Marni Man

Like clockwork, as soon as the dazzling overhead lights on the season’s catwalk are unplugged, the guessing game of just who the Marni wearer might be begins. Discussion on where the eclectic, artisanal collections that Consuelo Castiglioni has been creating since establishing the label with her husband in 1994 comes around as often as the seasonal whirlwind of shows themselves. The Swiss-born Castiglioni, a discreet woman of few words, offers this as an answer: “the Marni man – like the woman – is a free individual with his own personality…he is not afraid to experiment.”

We are free to pontificate at our peril.

Every single designer of clothes has to avoid answering wearisome questions aimed at singling out one type of customer. From the hoards of journalists rushing backstage after a show, seeking verification on what they might think about what they have just seen, to the many cogs of industry that rely on a definitive answer of this question for their very survival. Twenty years in business, Marni is a modern-day fashion and fragrance empire that signifies a trailblazing approach to contemporary clothing (bewildering colour combos, sculptural embellishment, leggings for men) and reverence for the ways in which fashion permeates other fields of design. Their customer is as esoteric as their output: in March 2012, the label presented a collection of a 100 chairs crafted in Colombia by female ex-prisoners at Salone Internazionale del Mobile di Milano (The Milan Furniture Fair); the production of the chairs was part of a project focused on facilitating the women’s return to the workforce. The same year the brand collaborated with H&M to reissue archive pieces with a high-street-friendly price tag, going on to spawn a whole new generation of admirers. Most recently Castiglioni hosted a large flower market in Milan on the same day as her SS15 womenswear show to mark the occasion of their 20-year anniversary.

Like the people who wear her clothes, Castiglioni is nothing if not bold.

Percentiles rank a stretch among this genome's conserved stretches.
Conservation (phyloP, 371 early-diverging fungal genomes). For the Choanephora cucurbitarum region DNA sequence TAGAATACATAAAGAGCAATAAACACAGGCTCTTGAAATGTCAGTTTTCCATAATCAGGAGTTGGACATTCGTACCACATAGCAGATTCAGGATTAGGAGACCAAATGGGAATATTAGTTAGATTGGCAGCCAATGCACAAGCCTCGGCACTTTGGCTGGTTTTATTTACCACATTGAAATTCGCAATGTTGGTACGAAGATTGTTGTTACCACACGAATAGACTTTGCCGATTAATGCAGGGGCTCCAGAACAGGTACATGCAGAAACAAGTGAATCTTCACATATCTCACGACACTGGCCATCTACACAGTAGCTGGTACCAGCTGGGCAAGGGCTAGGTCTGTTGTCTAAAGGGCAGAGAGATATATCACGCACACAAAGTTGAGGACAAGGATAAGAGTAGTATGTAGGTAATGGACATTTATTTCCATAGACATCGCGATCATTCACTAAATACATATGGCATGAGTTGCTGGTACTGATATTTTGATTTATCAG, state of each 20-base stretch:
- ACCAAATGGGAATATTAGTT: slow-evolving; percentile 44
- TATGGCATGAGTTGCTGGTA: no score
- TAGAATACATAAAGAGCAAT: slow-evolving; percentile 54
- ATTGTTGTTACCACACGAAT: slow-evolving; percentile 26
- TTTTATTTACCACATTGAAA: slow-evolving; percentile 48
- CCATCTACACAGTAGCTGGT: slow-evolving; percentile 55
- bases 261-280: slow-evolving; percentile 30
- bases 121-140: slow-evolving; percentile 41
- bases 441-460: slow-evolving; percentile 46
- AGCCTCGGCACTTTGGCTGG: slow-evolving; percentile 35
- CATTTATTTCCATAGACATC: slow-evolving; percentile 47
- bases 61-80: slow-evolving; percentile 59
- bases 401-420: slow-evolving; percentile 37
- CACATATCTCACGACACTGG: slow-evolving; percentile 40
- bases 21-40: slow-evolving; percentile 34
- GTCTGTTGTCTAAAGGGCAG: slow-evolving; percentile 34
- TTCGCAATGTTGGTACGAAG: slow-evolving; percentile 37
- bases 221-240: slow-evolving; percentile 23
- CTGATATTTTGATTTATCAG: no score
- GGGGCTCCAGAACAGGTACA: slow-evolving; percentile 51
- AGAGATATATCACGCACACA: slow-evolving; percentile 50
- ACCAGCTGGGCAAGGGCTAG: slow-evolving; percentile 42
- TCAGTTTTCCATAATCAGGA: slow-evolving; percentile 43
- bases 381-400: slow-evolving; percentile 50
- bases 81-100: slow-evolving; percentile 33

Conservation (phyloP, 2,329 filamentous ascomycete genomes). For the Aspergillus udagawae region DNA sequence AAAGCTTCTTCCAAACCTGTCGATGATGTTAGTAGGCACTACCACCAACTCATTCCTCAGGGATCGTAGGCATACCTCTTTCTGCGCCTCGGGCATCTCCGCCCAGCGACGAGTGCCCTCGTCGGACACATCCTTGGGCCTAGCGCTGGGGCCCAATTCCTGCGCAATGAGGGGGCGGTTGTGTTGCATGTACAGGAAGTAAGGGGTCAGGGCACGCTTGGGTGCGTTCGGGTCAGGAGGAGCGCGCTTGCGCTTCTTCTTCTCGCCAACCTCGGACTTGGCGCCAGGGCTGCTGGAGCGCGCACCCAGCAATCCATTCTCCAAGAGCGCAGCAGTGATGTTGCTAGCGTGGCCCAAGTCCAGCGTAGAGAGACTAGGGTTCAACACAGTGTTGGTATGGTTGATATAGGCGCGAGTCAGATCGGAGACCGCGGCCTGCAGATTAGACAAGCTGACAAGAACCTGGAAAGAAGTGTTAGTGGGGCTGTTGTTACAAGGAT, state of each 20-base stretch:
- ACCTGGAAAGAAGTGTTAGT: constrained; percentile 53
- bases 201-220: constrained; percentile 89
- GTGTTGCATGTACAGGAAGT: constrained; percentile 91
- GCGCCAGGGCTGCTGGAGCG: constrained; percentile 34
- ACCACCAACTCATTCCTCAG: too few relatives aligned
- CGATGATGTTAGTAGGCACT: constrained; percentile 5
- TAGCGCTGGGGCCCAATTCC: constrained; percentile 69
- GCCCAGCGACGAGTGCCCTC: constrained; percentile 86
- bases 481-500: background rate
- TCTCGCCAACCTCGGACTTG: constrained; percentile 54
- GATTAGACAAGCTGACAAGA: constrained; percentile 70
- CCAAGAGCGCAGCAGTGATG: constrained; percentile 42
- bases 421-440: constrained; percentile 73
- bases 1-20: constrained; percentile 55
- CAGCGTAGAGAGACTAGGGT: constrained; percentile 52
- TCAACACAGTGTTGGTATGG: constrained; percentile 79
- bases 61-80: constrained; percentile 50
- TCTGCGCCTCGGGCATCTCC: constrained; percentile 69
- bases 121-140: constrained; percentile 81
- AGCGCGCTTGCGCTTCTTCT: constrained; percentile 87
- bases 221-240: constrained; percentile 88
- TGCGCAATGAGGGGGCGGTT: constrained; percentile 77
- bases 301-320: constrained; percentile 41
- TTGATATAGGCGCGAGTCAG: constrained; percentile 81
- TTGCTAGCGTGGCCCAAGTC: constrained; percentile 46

The label first introduced its men’s line in 2002, debuting on the catwalk together with the SS02 womenswear collection at Milan Fashion Week. For several seasons, menswear looks peppered the women’s shows until 2007. From the mercerised cotton jerkins, skinny ties, shrunken tailored jackets and knobby workerist boots in bottle green and metallic grey, all of the codes levied at the Marni man are there in the label’s stand-out AW07 collection. Fashion critic Godfrey Deeny writing for trade journal Fashion Wire Daily at the time, hailed the microfiber cotton and wool leggings Castiglioni showed in violet, forest green and grey as a “new must-have for men.” Marni makes serious clothes with a genuine sense of humour.

In 2008 the men’s collection took a short break from the catwalk only to return earlier this year as guest designer at the notable menswear tradeshow Pitti Uomo alongside cult New York-based label Hood by Air. “Marni is one of the undisputed leaders on the international fashion scene, and we have always admired the creativity, elegance and nonconformity that always distinguish its style,” Raffaello Napoleone, CEO of Pitti said. In his mind, Marni stands for both classicism and futurism: “Always keeping a watchful eye on the market but never bending to it.”

Created in 1972 and held twice a year in Florence, Pitti draws retailers, editors and menswear enthusiasts from around the globe who are regularly besieged by street style photographers high on the zooty mise-en-scène Napoleone and his team work hard to create. “If the product is the protagonist of the trade show, for the special events we look for the breath,” says Lapo Cianchi, director of press communication and special events for Pitti Immagine.